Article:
He came running through a yard, feet crunching on the leaves in the grass.
“I got a Heath bar! Do you want it?”
“Yes. Yes I do.”
— __ — __ —
“Mommy, that means there are two scary chainsaw guys. This one and the one down by our house.”
“No, Buddy. He used to live down by us, but he lives over here now.”
“Nope. There will be two.”
There was only one creepy Michael, but he was certainly enough.
[For more pictures of these costumes that I didn't pick, read this post I wrote about the Infinite Sadness of Halloween.]
I meant to take our annual family portraits, including pictures of the boys individually and together, earlier in the month. But earlier in the month ran away with the rain, wind, and general fall malaise. And then any time the sun decided to shine in the evening, someone was at work or traveling or at practice or grounded for life, and no one wants to look at a picture hanging on the wall when one of the kids was currently grounded for life.
Or, maybe we do want to look at that. Maybe it would be a great lesson. “Remember that time you were grounded for life and mom took our yearly family photo and now it hangs on the wall forever as a reminder of NOT TO DO THAT EVER AGAIN?” Awesome parenting technique right there. Feel free to use it.
Whatever the case, last week we all happened to be home on evening when the sun shone just perfectly, the trees still clung to their leaves, and nary a child was grounded for life. I instructed everyone to dress in the clothes I laid out, busied myself getting picture-ready, and set up the tripod outside.
The family picture was the easiest. Getting a picture of the two boys together remains the most difficult, because they like to joke around and stick their tongues out or make fart jokes or laugh or cross their eyes (LITTLEBROTHER, OMG QUIT THAT) or generally be… kids. You know. Kids. Brothers. Little human beings who like to laugh and make fart jokes and generally be awesome. While I tolerate the fart jokes to a point (NOT AT THE TABLE, OMG), I just wanted to get the pictures taken before the sun dipped too low and we lost the beautiful golden light.
It worked. I don’t know how. I don’t remember what I threatened them with, but I got a series of pictures of them together and separately. They will hang on the wall as a reminder of the time that nobody was grounded for life and mom didn’t even scream at anyone during family pictures.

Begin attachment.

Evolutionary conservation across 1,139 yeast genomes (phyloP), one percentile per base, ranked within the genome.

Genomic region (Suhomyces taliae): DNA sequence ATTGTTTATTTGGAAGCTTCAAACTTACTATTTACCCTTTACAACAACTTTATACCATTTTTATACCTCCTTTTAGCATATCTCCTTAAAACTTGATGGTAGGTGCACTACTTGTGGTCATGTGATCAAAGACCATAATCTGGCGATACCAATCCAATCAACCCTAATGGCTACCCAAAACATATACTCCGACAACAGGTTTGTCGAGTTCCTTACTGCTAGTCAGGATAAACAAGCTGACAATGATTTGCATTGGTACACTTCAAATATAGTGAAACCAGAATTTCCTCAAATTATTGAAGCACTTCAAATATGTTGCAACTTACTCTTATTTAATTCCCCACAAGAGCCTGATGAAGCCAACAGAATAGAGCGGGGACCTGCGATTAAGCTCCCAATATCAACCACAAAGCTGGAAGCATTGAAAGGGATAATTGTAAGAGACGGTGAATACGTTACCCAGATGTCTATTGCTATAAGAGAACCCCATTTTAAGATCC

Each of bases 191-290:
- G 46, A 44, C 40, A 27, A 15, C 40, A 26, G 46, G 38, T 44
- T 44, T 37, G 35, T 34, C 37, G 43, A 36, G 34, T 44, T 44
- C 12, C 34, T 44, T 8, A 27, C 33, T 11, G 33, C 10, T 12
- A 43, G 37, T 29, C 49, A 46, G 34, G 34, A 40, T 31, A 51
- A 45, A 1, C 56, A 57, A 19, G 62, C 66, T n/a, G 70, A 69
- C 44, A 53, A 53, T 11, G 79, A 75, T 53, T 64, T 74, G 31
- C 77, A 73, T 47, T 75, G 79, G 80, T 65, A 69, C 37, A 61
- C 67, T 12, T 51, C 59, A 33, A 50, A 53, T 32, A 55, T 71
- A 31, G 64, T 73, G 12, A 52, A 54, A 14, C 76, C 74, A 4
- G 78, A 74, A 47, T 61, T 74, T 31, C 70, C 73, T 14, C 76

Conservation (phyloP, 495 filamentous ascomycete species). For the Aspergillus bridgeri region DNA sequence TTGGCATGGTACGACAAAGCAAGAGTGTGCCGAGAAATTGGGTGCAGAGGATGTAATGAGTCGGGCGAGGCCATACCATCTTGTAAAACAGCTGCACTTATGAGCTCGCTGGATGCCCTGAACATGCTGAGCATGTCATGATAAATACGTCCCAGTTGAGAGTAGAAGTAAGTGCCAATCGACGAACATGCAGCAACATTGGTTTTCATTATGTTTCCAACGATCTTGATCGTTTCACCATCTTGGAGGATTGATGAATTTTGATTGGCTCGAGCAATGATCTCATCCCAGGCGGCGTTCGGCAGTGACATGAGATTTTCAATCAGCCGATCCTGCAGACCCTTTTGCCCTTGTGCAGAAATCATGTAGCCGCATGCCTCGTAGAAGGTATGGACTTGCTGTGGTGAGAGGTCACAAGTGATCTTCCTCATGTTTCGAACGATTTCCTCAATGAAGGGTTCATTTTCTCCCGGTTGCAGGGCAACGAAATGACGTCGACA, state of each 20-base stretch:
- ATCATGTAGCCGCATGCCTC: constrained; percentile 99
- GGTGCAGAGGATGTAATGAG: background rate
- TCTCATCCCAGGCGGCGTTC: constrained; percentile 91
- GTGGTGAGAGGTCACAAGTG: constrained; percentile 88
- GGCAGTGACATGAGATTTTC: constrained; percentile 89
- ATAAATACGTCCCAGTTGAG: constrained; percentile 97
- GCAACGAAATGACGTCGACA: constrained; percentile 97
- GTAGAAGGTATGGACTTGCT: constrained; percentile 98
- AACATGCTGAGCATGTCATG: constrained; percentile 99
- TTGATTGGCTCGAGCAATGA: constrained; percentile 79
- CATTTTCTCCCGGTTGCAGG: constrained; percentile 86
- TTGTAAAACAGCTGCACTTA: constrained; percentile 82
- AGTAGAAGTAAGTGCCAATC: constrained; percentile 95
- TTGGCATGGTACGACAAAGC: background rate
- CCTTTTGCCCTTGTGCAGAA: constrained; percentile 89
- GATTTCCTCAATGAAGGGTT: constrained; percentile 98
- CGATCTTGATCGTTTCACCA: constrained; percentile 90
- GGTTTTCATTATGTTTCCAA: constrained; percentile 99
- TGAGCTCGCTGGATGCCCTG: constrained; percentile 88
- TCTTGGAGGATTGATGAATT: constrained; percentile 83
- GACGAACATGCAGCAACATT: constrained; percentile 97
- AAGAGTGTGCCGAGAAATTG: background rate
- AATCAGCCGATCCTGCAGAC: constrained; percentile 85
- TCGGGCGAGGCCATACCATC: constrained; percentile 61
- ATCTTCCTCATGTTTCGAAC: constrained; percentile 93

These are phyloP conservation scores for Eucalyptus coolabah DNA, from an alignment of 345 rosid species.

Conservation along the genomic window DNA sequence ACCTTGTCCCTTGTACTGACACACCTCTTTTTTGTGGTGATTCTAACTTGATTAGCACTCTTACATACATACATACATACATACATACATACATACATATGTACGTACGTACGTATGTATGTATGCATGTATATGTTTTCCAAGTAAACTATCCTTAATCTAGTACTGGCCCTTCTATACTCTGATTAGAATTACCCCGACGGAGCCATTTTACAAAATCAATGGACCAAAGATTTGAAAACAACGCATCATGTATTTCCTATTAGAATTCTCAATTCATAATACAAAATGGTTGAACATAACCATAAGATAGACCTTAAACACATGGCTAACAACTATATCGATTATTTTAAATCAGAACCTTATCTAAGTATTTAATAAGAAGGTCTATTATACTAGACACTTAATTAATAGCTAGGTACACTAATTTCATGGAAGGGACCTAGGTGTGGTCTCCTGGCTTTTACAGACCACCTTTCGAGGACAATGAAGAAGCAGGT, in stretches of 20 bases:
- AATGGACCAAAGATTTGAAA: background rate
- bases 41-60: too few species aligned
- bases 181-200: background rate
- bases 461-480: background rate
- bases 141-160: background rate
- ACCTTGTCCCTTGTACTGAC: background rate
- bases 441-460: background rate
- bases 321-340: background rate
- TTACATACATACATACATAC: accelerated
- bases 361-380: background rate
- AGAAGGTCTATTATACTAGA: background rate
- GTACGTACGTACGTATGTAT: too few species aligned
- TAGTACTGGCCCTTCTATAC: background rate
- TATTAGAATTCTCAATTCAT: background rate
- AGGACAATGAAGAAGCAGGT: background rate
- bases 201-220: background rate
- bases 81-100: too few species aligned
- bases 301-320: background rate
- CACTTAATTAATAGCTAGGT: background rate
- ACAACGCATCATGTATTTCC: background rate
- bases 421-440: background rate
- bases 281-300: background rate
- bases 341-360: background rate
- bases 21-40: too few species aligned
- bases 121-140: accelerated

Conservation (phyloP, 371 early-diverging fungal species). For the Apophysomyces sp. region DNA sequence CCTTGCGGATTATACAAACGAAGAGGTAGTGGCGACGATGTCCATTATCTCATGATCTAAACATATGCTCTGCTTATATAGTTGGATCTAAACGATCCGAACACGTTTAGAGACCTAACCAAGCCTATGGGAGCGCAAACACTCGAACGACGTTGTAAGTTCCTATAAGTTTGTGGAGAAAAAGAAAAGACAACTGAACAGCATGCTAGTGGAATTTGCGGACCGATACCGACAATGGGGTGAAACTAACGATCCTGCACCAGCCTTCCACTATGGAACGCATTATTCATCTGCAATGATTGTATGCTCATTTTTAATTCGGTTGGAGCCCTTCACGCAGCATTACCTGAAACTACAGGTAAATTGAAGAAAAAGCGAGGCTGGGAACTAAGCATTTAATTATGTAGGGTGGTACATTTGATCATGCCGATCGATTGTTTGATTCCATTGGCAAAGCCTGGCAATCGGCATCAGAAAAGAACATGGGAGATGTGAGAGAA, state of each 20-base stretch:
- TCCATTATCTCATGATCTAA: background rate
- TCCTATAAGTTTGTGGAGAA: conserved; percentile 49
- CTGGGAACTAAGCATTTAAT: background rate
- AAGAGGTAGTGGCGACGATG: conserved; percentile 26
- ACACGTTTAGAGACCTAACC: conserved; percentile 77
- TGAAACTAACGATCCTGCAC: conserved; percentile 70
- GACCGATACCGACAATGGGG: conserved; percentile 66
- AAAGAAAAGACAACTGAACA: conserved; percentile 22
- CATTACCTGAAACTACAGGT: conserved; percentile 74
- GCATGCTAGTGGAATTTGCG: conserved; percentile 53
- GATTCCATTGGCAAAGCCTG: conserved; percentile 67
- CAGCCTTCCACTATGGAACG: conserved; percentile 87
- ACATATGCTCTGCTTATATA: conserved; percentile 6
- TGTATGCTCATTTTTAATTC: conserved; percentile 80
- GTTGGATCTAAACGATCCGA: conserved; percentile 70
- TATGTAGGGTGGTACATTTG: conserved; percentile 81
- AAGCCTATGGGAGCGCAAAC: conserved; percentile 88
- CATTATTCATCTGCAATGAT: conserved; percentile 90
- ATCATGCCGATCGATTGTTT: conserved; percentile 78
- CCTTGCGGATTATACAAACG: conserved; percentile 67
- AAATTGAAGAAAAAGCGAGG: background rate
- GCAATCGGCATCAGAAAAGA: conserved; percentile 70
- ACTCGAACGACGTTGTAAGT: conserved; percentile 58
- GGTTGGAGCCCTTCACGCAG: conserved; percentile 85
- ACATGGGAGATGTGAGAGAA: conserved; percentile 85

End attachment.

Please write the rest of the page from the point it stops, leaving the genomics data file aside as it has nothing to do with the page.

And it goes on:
I remember walking, holding hands with Papau, my paternal grandfather. We came to a pole, split hands, and he yelled, “Bread and butter!” Then he took my hand again, a smile on his face. He did this with me through my entire life, as did my Grandmother. I never questioned it. We would hold hands, come across a pole, and “bread and butter” it.
I didn’t know what it meant; it meant everything.
— __ — __ —
“Dad, what did ‘bread and butter’ mean?”
We were down at Grandma’s house. My dad and brother worked hard, hauling things out of the garage and onto the trailer bed. I had just given up a search for the Halloween ghost that used to haunt her end table each October; it’s gone, a memory now.
He looked up at me. I watched the memory wash across his face, the ghost that flitted through his eyes different than the one I could not find.
“I don’t know.” We all went back to working, the realization that they were gone and couldn’t tell us weighing heavy on our souls.
__ — __ — __
Walking down the street last week, I held hands with LittleBrother. We came across a pole. I let go of his hand.
“Bread and butter!”
I grabbed his hand again, smiling down at him.
“What’s that mean?”
“I don’t know, buddy. Big Papau and Big Mamaw used to say it with me when I held hands with them. But I don’t know the story.”
“Oh. Okay,” he sighed, the disappointment evident in his tone.
— __ — __ —
Recently, I found a Bread + Butter Pinot Noir.
Inspired by a glass of wine, I decided to Google “bread and butter.” I had assumed for three decades that the “bread and butter” thing was our thing, but someone convinced me that maybe it was a thing. I googled “bread and butter” and “pole,” and what do you know: It’s a thing!
Apparently it’s an old superstition. Basically, when two people come to an obstacle, they both have to say bread and butter to get rid of the bad luck of letting something come between the two people. If they don’t both say it, a bitter fight is expected to occur.